Two young men from different cultures fall gently in love in the racist and homophobic environment of a northern Spanish city.
This tender and muted film from Spain, both written and directed by Mikel Rueda, is about a couple of 15 year old youths falling in love.
The film is set in the northern Spanish town of Bliboa where Ibrahim (Adil Koukouh) has more or less settled after fleeing Morocco; at the start of the film he’s living in a hostel, studying and surviving by his wits and street smarts. Ibra has caught the eye of Rafa (German Alcarazu), a local school boy increasingly alienated from his set of posturing and machismo friends. Rafa knows he’s different and is unable to talk to anyone about this, not even his best friend, Guille (Joseba Ulgade), who himself may or may not be secretly in love with Rafa (the story touches on this possibility without exploring it).
Rafa and Ibra slowly become close; in lingering close-ups and scenes of the pair at the fairgrounds, at a bowling alley, on the beach. the film focuses on their emotional bond rather than the sexual tension between them. Their affection for each other is beautifully portrayed, although, especially in the fairground scene, the direction borders on sentimentality, and there are too many moments where the boys rough and tumble and horseplay: you watch these scenes expecting things to become sexual; they come close at one point but are interrupted by the racist homophobe Javi (Eder Pastor), the ‘leader of the pack’. The omission of scenes of overt sensuality between the boys isn't a problem for the story, but it seems too pointed somehow, as though the movie is deliberately trying not to offend a certain conservative audience.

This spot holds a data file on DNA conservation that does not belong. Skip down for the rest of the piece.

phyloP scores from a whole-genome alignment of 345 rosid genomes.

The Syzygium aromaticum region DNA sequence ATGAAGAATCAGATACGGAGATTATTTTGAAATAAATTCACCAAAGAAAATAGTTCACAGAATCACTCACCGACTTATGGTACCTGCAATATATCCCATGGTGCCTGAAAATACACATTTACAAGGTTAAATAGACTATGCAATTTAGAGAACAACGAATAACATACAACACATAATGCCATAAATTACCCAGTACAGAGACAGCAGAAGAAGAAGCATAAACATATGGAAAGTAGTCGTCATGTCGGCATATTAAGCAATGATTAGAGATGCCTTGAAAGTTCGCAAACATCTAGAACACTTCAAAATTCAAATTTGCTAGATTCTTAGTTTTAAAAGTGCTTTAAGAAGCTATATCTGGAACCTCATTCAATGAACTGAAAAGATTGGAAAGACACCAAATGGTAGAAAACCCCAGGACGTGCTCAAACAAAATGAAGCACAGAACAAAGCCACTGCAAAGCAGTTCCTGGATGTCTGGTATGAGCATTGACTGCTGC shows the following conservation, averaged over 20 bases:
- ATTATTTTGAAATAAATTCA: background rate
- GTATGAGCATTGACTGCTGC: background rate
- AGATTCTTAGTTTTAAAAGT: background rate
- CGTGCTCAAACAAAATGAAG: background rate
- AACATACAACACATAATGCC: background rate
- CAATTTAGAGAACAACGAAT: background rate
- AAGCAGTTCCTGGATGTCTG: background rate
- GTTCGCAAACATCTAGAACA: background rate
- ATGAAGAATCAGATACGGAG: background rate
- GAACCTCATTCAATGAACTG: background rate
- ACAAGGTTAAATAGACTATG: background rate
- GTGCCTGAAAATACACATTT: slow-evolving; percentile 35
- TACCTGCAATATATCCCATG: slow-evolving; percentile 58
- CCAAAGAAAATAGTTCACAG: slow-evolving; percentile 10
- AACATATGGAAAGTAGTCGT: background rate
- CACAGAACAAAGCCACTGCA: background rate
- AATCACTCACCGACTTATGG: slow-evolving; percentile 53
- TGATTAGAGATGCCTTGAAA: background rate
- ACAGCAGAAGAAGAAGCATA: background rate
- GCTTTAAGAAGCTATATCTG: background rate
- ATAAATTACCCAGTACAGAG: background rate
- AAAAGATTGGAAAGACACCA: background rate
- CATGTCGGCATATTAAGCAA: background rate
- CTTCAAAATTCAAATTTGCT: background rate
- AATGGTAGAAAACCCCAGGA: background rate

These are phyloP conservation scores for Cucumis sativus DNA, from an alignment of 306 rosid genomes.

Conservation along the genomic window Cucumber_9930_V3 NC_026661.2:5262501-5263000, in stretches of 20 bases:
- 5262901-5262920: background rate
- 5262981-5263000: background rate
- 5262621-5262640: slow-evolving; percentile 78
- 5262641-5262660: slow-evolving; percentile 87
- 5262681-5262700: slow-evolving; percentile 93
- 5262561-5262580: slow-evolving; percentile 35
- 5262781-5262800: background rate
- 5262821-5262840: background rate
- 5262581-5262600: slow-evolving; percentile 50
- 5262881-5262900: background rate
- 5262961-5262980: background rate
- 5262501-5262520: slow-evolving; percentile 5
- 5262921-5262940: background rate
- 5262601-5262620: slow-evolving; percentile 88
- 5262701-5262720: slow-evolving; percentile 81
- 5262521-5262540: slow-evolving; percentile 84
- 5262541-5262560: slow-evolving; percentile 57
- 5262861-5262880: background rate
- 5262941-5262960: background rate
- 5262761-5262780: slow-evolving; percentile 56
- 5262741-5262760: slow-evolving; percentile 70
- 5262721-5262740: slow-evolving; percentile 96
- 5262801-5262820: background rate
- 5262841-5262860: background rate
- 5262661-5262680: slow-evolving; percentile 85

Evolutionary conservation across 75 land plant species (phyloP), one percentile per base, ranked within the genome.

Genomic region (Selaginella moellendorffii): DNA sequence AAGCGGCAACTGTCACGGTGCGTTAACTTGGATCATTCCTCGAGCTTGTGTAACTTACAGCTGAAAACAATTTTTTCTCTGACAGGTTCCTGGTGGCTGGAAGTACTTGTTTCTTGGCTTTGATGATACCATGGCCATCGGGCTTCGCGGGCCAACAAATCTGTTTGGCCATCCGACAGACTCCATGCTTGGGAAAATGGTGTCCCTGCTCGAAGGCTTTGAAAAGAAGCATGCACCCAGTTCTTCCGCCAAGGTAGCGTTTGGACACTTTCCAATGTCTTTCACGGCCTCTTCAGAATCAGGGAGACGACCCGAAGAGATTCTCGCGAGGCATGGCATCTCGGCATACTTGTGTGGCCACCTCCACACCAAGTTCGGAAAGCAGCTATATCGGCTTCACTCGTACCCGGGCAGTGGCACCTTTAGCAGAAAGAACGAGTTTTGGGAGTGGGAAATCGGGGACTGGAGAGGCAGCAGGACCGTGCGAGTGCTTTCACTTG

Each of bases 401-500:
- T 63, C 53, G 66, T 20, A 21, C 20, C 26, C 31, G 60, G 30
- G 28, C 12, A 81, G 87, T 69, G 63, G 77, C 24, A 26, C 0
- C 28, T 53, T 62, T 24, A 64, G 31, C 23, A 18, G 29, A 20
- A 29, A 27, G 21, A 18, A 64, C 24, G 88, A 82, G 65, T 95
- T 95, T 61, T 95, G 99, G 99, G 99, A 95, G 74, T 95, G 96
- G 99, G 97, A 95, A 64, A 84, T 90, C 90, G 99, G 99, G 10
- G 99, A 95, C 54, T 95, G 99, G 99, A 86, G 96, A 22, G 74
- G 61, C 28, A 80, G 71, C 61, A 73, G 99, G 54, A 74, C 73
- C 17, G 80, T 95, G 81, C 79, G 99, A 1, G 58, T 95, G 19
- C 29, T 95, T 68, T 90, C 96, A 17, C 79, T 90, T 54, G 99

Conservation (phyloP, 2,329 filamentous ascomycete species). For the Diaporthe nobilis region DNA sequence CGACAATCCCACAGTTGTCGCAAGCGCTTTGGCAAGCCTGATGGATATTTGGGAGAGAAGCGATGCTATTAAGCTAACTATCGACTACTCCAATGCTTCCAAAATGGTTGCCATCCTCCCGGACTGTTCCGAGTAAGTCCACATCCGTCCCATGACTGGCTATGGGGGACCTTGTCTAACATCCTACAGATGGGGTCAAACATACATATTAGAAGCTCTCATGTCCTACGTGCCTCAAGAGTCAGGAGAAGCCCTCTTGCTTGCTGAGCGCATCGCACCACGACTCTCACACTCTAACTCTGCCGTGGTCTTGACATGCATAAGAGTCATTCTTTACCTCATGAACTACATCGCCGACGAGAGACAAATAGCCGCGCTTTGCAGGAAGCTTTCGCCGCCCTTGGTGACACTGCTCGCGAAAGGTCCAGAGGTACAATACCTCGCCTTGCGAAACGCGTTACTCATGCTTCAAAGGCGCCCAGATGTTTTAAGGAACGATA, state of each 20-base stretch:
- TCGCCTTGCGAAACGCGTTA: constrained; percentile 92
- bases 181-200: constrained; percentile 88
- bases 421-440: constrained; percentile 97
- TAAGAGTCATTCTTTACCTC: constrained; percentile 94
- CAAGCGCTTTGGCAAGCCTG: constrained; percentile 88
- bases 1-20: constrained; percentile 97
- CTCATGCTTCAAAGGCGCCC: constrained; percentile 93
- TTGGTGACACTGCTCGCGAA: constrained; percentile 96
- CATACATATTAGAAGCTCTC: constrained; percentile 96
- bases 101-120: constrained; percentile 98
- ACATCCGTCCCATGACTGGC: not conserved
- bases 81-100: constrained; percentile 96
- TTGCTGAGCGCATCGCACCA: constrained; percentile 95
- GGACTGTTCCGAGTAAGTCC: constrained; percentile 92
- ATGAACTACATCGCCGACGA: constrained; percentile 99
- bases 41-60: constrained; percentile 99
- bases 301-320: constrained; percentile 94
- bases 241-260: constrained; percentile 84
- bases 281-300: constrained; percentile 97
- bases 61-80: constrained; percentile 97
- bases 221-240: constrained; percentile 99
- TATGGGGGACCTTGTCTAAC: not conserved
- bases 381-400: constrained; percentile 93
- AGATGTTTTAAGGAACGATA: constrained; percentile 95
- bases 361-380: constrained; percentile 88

The film keeps the two leads innocent and makes much of the contrast between the genuine feelings Rafi and Ibra develop for each other and the competing, sexist, boorish behaviour of the mainstream boys. The story is shot through with a racist message – it’s clear that the movie has its points to make about the Arab migrant experience in Europe. Ibra has entered Spain illegally and could be deported at any time, so you sadly guess that their relationship is without a future Rafi doesn’t get to find out why Ibra left Morocco and neither do we, there's only one tiny reference to his backstory in a conversation with Rafi towards the end of the film where he says he’s reluctant to reflect on his journey because it’s too painful.
Hidden Away is a lovely film, but ever so slightly spoilt by being too self-consciously ‘indie’ – intense close-ups of inanimate, unloved objects, bleak-looking city-scapes, the soft blue tint to so many of the scenes, handheld camera work and a particular style of musical score accompanying gentle moments of togetherness: all are devices that are starting to feel familiar by now; there’s almost a formulaic approach to Hidden Away. It takes a minimalist approach to dialogue, the boys say very little to each other, instead we get long lingering shots of their faces and are invited, in a heavy-handed way, to reflect on the delicacy of their feelings. The film is bookended with the view of a road as seen from the underside of a vehicle, creating a circular effect and hinting at how Ibra made his journey to Spain.
Rating: 3.5 out of 5 stars
Hidden Away (A Escondidas)
Written and directed by Mikuel Rudeda
Spain, 2014, 88 mins
Spanish Film Festival
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